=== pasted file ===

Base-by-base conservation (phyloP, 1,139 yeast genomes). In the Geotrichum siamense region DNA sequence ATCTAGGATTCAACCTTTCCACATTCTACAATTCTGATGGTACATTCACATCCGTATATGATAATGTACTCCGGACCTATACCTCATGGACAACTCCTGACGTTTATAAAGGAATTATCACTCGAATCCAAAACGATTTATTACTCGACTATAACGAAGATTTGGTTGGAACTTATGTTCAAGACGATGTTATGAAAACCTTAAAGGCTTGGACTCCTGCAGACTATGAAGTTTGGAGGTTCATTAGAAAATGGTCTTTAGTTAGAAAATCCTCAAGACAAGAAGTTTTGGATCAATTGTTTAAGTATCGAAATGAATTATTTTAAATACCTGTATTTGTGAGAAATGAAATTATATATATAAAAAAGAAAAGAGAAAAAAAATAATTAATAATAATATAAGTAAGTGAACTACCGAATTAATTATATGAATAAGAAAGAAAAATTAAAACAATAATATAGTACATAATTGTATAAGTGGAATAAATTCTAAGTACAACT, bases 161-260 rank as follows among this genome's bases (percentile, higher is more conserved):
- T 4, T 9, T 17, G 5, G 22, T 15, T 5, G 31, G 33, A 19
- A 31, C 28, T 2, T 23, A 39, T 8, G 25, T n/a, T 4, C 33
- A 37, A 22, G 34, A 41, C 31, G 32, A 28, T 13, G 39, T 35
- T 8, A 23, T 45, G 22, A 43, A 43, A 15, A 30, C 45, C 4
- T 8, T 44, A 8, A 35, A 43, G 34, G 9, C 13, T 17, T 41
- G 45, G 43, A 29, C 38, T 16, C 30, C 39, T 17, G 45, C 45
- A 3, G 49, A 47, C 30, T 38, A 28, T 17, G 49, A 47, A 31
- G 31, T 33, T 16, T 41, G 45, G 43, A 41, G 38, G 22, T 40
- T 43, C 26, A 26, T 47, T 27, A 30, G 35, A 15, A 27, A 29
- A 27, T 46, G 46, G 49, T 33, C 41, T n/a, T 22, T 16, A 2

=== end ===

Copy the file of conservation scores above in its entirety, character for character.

Base-by-base conservation (phyloP, 1,139 yeast genomes). In the Geotrichum siamense region DNA sequence ATCTAGGATTCAACCTTTCCACATTCTACAATTCTGATGGTACATTCACATCCGTATATGATAATGTACTCCGGACCTATACCTCATGGACAACTCCTGACGTTTATAAAGGAATTATCACTCGAATCCAAAACGATTTATTACTCGACTATAACGAAGATTTGGTTGGAACTTATGTTCAAGACGATGTTATGAAAACCTTAAAGGCTTGGACTCCTGCAGACTATGAAGTTTGGAGGTTCATTAGAAAATGGTCTTTAGTTAGAAAATCCTCAAGACAAGAAGTTTTGGATCAATTGTTTAAGTATCGAAATGAATTATTTTAAATACCTGTATTTGTGAGAAATGAAATTATATATATAAAAAAGAAAAGAGAAAAAAAATAATTAATAATAATATAAGTAAGTGAACTACCGAATTAATTATATGAATAAGAAAGAAAAATTAAAACAATAATATAGTACATAATTGTATAAGTGGAATAAATTCTAAGTACAACT, bases 161-260 rank as follows among this genome's bases (percentile, higher is more conserved):
- T 4, T 9, T 17, G 5, G 22, T 15, T 5, G 31, G 33, A 19
- A 31, C 28, T 2, T 23, A 39, T 8, G 25, T n/a, T 4, C 33
- A 37, A 22, G 34, A 41, C 31, G 32, A 28, T 13, G 39, T 35
- T 8, A 23, T 45, G 22, A 43, A 43, A 15, A 30, C 45, C 4
- T 8, T 44, A 8, A 35, A 43, G 34, G 9, C 13, T 17, T 41
- G 45, G 43, A 29, C 38, T 16, C 30, C 39, T 17, G 45, C 45
- A 3, G 49, A 47, C 30, T 38, A 28, T 17, G 49, A 47, A 31
- G 31, T 33, T 16, T 41, G 45, G 43, A 41, G 38, G 22, T 40
- T 43, C 26, A 26, T 47, T 27, A 30, G 35, A 15, A 27, A 29
- A 27, T 46, G 46, G 49, T 33, C 41, T n/a, T 22, T 16, A 2